Want to save this letter now that you've found it?
It's easy - just create your own collection of letters after signing up for a free account.
You have more than once, in your letters, I mentioned Dr. Franklin, and in one, intimated a desire that I should write you something concerning him.
Dr. Franklin has Been very constant in his attendance on Congress from the beginning. His conduct has been composed and grave, and, in the opinion of many gentlemen, very reserved. He has not assumed any thing, nor affected to take the lead ; but has seemed to choose that the Congress should pursue their own principles and sentiments, and adopt their own plans. Yet he has not been back ward ; has been very useful on many occasions, and discovered a disposition entirely American. lie does not hesitate at our boldest measures, but rather seems to think us too irresolute and backward. He thinks us at present in an odd state, neither in peace nor war, neither dependent nor independent ; but he thinks that we shall soon assume a character more de- He thinks that we have the power of pre serving ourselves ; and that even if we should be driven to the disagreeable necessity of assuming a total independency, and set up a separate state, we can maintain it. The people of England have thought that the opposition in America, was wholly owing to Dr. Franklin ; and I suppose their scribblers will at tribute the temper and proceedings of Congress to j him ; but there cannot be a greater mistake. He has had but little share, further than to cooperate and to assist. He is however a great and good man. I wish his colleagues from this city were all like him ; particularly one, I whose abilities and virtues, formerly trumpeted so much in America, have been found wanting. There is a young gentleman from Pennsylvania, whose name is Wilson, whose fortitude, rectitude and abilities too, greatly outshine his master's. Mr. Biddle, the Speaker, has been taken off by sickness, Mr. Mifllin is gone to the camp, Mr. Morton is ill too, so that this province has suffered by the timidity of two overgrown fortunes. The dread of confiscation or caprice, I know not what, has influenced them too much ; yet they were for taking arms, and pretended to be very valiant.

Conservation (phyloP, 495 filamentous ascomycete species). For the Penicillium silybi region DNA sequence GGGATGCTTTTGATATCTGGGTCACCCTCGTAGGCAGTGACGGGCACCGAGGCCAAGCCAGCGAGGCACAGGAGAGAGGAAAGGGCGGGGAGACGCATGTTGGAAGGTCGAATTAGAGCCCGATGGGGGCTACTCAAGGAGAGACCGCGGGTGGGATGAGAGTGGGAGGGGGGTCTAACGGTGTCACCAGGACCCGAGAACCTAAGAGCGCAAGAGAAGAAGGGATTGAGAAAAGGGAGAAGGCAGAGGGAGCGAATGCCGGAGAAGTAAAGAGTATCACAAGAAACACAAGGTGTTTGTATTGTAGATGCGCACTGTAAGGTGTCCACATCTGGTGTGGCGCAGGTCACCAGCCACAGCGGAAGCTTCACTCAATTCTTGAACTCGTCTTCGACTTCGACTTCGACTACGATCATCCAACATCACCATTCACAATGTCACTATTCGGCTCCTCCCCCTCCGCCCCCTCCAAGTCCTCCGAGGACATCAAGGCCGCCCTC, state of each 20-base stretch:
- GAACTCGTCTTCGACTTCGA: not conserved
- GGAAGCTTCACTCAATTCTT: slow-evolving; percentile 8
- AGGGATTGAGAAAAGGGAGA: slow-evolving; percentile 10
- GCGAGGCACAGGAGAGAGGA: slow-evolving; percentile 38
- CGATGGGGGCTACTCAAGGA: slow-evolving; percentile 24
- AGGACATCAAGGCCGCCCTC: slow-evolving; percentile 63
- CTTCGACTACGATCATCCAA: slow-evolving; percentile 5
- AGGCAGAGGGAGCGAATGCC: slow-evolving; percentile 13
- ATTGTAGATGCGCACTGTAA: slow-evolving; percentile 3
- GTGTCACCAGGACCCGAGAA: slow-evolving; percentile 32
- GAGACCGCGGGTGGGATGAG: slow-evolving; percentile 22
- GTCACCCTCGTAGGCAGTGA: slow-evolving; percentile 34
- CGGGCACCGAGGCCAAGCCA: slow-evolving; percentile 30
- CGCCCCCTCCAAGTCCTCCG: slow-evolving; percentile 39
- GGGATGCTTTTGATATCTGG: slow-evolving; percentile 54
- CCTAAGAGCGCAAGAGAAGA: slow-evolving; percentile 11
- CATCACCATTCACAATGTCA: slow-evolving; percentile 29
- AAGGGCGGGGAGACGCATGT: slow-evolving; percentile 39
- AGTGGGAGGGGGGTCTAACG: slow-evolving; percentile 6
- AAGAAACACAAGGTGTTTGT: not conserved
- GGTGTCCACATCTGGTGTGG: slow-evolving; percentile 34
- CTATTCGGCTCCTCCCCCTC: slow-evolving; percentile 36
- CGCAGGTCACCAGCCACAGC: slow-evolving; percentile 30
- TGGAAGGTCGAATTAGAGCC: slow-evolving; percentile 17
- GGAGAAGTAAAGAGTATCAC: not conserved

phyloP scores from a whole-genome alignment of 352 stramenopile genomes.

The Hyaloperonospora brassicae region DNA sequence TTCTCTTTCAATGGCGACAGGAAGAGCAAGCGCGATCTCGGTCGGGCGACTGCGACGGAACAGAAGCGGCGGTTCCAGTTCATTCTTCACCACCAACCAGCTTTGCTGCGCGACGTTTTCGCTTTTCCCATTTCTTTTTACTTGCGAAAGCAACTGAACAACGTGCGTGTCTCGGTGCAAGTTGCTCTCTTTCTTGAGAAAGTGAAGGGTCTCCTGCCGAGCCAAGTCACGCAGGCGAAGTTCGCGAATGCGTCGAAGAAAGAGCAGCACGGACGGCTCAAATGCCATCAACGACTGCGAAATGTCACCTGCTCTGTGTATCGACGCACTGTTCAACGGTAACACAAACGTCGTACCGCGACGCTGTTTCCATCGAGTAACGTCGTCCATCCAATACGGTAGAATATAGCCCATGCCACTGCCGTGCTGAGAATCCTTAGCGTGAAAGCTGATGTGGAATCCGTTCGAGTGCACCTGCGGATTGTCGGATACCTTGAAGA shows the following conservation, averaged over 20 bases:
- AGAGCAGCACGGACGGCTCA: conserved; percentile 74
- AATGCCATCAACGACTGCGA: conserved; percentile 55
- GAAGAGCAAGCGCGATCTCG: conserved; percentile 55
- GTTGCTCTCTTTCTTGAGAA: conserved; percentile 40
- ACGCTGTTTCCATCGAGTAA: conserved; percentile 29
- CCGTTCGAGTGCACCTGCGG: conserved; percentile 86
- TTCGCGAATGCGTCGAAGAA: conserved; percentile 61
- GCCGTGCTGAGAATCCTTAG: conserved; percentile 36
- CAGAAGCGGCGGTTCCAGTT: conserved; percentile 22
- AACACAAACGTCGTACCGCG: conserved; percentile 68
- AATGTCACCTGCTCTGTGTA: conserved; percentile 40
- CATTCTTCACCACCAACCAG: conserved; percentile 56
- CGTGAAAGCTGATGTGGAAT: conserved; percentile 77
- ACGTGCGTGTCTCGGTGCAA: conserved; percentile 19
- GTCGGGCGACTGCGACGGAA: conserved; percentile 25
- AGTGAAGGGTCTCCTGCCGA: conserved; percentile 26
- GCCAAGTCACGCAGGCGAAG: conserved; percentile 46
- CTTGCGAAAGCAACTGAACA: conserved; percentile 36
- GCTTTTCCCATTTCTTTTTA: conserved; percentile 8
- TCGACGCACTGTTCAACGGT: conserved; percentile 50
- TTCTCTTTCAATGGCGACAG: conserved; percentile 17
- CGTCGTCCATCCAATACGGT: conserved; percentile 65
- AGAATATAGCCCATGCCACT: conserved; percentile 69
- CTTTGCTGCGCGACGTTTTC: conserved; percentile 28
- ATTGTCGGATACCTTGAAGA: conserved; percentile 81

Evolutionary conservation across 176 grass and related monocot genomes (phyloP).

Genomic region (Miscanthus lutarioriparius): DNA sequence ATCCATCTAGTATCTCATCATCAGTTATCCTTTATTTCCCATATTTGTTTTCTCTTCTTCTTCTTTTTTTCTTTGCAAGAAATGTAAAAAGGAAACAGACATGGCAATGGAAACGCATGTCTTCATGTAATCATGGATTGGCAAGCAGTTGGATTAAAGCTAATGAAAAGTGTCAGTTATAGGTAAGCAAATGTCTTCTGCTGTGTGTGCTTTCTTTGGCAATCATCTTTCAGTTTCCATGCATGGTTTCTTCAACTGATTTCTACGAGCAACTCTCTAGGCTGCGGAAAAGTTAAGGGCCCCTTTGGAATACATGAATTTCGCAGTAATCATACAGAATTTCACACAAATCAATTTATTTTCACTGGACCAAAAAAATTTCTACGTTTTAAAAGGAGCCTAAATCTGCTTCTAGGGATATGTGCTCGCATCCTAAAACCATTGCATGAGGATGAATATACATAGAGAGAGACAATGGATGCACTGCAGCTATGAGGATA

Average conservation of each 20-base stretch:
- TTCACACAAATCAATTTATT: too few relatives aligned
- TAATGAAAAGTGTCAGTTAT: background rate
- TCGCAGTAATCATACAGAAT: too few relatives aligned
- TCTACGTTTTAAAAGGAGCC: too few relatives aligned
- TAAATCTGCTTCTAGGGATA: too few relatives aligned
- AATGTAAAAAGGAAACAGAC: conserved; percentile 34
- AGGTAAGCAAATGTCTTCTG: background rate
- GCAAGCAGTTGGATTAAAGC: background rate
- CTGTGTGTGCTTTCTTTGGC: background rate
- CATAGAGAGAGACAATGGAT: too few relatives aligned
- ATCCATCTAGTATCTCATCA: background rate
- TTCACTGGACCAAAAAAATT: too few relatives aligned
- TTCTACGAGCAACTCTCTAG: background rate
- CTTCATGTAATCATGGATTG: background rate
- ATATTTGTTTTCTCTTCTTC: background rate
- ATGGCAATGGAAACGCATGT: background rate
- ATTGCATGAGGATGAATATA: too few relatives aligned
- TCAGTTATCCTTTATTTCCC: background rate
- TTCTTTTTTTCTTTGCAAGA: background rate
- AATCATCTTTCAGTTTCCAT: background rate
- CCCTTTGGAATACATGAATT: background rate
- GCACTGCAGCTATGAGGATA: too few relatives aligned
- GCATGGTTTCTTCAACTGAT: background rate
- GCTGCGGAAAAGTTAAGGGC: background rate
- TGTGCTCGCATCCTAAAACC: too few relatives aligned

This letter must be secret, my dear ; at least, communicated with great discretion.